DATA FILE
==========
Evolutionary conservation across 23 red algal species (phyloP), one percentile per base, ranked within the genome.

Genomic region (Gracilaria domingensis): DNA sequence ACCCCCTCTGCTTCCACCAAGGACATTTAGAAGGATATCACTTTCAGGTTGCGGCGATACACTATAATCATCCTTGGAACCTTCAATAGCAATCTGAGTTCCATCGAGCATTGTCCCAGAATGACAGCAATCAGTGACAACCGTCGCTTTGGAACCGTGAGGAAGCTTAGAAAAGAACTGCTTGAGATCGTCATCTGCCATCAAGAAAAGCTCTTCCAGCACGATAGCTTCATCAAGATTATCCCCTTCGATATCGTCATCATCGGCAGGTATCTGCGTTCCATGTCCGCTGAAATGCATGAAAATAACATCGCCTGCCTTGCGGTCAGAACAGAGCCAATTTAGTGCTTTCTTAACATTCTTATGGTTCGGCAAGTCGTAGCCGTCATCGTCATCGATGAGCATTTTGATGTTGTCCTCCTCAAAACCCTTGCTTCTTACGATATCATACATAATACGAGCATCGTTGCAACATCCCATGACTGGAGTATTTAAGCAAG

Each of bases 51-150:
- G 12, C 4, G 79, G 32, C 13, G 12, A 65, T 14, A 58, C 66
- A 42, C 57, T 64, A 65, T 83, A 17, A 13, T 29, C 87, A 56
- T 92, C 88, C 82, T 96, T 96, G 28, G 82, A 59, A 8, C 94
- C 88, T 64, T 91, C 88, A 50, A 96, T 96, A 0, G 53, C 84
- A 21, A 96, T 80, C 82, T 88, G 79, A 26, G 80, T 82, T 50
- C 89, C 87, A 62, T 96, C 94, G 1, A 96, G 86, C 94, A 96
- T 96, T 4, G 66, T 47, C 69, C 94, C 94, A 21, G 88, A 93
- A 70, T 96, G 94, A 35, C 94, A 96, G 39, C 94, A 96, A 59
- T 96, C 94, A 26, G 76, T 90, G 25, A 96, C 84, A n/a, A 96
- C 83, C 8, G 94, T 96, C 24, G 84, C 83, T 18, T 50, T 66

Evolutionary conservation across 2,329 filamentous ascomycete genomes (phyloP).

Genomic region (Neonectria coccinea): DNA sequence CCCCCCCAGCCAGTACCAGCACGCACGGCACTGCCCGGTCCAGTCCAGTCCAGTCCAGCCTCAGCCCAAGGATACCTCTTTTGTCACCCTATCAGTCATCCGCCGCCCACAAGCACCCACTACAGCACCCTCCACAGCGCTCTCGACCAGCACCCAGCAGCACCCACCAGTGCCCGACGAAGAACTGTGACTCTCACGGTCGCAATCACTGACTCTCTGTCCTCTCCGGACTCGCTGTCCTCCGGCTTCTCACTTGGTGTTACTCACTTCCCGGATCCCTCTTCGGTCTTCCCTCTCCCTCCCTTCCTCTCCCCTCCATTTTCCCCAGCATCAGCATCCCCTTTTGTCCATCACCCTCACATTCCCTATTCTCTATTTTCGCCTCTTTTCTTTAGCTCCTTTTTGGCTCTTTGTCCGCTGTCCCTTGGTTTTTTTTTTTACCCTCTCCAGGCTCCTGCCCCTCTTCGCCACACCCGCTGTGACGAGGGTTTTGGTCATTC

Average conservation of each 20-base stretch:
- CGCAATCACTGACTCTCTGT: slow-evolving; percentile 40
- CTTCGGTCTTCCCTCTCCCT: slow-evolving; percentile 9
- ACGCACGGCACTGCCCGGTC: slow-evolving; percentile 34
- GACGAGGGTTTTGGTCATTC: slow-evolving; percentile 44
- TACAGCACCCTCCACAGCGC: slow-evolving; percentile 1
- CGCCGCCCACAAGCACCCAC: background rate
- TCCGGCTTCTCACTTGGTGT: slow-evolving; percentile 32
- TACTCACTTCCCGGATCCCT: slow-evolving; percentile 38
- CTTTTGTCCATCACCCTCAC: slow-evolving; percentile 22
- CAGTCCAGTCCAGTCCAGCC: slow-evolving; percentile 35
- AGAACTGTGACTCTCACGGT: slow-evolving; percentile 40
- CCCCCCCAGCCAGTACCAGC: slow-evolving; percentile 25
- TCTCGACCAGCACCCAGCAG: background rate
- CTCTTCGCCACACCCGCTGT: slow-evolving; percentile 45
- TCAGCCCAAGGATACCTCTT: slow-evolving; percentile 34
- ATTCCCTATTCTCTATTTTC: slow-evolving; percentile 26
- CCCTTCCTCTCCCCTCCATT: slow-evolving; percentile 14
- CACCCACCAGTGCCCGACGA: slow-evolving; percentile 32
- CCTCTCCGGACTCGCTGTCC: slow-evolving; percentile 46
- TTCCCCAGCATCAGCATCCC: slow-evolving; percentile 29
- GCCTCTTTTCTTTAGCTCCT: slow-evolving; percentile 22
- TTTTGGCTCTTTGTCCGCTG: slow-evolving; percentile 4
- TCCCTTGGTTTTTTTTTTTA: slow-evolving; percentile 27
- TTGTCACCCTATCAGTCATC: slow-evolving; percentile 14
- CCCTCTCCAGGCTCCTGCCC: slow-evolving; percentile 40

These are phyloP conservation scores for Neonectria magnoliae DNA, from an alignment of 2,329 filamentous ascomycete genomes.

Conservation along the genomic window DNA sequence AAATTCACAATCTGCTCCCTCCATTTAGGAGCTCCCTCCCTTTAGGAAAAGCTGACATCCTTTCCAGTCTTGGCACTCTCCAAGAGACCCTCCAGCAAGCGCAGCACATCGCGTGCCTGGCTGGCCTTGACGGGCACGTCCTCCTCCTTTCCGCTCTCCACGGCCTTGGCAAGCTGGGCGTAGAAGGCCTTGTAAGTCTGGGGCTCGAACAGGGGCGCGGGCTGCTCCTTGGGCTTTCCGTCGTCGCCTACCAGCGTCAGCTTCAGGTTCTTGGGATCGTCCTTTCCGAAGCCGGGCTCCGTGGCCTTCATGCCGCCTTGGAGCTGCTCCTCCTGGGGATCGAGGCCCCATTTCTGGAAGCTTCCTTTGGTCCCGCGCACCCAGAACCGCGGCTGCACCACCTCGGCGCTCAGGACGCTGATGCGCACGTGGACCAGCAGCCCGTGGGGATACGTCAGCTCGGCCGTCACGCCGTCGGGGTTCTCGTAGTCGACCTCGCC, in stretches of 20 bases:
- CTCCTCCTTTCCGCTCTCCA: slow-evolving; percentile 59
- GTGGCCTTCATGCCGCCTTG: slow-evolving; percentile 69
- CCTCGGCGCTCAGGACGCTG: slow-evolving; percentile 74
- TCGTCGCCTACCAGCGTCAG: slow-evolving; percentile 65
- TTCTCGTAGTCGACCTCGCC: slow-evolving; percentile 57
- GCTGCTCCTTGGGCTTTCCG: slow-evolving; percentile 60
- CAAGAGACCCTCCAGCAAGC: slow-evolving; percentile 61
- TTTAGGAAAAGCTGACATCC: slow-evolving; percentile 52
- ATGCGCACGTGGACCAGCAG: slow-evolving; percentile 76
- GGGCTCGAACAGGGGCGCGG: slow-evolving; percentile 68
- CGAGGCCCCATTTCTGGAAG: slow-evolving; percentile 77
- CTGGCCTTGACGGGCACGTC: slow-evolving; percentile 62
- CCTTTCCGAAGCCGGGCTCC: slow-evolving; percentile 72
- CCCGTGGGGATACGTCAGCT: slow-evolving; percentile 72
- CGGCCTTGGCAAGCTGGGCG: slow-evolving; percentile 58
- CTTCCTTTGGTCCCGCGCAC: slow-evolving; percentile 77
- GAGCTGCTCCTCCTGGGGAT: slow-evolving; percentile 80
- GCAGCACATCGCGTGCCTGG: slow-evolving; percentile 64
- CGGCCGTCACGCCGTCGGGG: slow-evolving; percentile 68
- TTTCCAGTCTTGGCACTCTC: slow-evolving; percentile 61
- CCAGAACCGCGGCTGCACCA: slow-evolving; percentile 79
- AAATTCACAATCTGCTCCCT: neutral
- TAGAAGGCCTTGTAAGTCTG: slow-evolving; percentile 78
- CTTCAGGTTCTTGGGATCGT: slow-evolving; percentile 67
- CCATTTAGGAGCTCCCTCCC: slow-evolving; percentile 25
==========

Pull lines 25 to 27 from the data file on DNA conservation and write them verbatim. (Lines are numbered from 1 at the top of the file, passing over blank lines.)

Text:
- CTTTTGTCCATCACCCTCAC: slow-evolving; percentile 22
- CAGTCCAGTCCAGTCCAGCC: slow-evolving; percentile 35
- AGAACTGTGACTCTCACGGT: slow-evolving; percentile 40